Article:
Socialism or barbarism
“Even a whole society, a nation, or even all simultaneously existing societies taken together, are not the owners of the globe. They are only its possessors, its usufructuaries, and, like boni patres familias, they must hand it down to succeeding generations in an improved condition.” (Marx)
Marx once remarked that cultivation when it progresses spontaneously and is not consciously planned leaves deserts behind. The capitalism of the 21st century is in the process of turning the planet into a desert. Anarchistic interference in natural processes, unrestrained deforestation, uncontrolled hunting and fishing, the pollution of the environment, the poisoning of the food we eat, the air we breathe and the water we drink, upsets the balance of nature on a vast scale and places a question mark over the future of the planet, and, possibly, of life on earth.
As long as the economic system that governs the world is subordinate to the profit motive, the rape of the planet will continue. The domination of the world economy demands a planned economy, that is to say, world socialism. Climate change, the destruction of the environment, etc., cannot be solved by any other means.
A socialist planned economy is the only way to protect the natural environment and eliminate pollution of the oceans and the atmosphere and thus save the planet from an ecological catastrophe. The rational use of nature, the discovery and implementation of new sources of clean energy will open up the possibility of sustainable development, about which the ecologists talk, but are powerless to implement. It is entirely possible to feed the population of the world on the basis of the presently existing technology. The problem is not that we do not possess the means for solving the problem, but that the productive forces are constrained by the profit motive.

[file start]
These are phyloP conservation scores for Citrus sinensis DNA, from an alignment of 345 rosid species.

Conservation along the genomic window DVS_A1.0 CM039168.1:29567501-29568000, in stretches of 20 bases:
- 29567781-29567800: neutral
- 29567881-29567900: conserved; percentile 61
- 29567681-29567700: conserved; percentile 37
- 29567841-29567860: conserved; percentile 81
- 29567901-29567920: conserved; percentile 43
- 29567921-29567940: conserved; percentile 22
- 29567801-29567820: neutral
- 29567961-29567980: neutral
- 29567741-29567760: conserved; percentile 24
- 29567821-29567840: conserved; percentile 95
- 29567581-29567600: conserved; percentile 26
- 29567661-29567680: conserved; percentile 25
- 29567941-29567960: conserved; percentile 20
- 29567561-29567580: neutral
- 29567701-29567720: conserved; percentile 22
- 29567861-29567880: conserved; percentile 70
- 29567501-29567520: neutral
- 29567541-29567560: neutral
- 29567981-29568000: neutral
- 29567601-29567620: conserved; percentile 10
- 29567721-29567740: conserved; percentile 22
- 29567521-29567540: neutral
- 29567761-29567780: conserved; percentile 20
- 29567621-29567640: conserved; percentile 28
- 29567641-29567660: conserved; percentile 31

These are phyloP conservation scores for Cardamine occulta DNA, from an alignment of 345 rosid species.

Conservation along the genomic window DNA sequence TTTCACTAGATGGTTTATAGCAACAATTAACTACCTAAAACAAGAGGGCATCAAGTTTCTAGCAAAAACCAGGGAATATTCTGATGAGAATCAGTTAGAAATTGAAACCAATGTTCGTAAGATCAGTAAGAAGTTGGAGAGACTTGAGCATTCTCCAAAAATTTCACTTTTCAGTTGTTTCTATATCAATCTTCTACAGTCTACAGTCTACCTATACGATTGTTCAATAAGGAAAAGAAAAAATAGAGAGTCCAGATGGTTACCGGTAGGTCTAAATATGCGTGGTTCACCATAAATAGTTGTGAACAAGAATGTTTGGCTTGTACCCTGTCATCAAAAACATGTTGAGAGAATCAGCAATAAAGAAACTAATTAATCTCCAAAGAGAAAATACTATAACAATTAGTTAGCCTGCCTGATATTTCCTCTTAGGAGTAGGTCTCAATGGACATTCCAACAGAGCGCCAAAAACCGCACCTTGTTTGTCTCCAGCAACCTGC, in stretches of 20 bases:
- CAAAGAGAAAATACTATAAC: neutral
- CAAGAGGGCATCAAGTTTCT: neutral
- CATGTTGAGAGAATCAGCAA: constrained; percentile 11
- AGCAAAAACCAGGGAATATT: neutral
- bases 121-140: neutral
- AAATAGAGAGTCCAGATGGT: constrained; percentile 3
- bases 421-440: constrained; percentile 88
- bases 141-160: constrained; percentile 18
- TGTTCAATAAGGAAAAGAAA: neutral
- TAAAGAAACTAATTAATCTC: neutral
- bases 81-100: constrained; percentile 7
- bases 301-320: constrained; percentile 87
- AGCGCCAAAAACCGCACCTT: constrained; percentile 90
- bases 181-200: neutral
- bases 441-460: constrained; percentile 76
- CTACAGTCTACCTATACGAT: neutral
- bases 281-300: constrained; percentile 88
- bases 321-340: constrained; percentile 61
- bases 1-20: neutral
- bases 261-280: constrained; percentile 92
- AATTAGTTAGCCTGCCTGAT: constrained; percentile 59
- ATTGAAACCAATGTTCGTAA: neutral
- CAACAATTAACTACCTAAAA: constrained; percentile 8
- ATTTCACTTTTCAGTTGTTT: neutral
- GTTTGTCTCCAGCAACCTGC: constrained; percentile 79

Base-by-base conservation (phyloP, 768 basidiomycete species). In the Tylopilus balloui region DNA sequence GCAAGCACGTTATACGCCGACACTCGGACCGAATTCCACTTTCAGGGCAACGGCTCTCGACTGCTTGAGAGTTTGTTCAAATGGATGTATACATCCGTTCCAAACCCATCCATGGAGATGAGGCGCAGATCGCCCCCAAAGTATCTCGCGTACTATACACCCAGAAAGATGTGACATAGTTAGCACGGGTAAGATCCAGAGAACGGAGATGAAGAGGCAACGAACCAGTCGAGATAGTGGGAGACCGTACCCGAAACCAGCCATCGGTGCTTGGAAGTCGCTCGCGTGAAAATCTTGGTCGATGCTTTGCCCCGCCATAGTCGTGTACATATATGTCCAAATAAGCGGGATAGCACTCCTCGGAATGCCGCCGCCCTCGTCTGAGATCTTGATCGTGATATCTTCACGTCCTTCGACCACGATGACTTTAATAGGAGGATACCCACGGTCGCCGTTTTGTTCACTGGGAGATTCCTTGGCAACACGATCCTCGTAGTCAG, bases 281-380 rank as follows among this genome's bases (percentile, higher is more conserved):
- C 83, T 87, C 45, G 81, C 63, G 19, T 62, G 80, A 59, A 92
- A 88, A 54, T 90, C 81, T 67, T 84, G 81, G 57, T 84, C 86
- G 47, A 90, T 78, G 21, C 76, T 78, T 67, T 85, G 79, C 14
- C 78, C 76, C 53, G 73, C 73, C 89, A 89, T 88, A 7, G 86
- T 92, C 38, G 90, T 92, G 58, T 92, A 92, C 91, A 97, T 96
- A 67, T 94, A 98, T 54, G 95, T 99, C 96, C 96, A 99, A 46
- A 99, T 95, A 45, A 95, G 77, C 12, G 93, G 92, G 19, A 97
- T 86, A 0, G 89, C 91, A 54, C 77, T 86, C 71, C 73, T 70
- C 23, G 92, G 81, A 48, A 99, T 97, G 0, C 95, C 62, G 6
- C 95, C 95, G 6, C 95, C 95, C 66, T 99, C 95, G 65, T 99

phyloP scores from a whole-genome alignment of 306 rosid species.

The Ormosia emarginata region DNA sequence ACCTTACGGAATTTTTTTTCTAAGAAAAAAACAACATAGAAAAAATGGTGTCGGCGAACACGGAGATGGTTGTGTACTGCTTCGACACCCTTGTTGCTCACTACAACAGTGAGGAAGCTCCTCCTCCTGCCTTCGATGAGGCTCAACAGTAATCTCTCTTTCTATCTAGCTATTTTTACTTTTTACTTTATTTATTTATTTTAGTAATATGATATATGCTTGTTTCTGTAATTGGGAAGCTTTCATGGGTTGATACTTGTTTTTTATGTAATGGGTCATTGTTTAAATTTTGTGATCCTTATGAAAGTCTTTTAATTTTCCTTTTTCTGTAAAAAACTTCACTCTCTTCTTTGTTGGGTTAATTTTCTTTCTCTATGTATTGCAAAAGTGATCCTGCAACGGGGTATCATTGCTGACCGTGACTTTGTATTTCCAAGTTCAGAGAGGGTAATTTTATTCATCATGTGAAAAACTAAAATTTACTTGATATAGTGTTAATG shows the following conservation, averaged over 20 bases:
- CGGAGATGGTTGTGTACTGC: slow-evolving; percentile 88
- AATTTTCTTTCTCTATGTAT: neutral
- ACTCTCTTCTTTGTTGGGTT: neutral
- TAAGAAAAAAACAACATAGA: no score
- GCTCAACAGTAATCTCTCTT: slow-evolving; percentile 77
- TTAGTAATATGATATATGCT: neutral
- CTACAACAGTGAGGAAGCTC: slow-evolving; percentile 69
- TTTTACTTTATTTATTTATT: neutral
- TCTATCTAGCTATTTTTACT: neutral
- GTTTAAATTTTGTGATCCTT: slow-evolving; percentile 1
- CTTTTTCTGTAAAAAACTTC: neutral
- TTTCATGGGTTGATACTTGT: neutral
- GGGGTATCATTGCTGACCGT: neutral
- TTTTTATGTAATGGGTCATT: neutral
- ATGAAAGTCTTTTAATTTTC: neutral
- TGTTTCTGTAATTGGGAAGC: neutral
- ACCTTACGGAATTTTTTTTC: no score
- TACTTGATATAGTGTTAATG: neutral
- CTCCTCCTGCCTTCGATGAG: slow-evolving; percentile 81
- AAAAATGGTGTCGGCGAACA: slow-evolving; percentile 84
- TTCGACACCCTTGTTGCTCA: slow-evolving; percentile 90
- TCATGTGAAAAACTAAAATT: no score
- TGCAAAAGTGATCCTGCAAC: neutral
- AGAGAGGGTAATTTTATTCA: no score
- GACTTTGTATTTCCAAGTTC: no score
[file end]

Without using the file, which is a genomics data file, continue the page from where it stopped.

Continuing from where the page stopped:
A socialist planned economy would free science and technology from the shackles of the profit system. It would enormously accelerate the economic progress of humanity, while safeguarding the treasures of the natural world that are threatened by capitalist market economics. In the words of Marx “Under socialism people can regulate their interchange with Nature, bringing it under their common control, instead of being ruled by it as by the blind forces of Nature, and achieving this with the least expenditure of energy and under conditions most favourable to, and worthy of, their human nature.”
It is clear to any thinking person that the capitalist system is a monstrously oppressive and inhuman system which means untold misery, disease, oppression and death for millions of people in the world. It is surely the duty of any humane person to support the fight against such a system. However, in order to fight effectively, it is necessary to work out a serious programme, policy and perspective that can guarantee success. We believe that only Marxism (scientific socialism) provides such a perspective.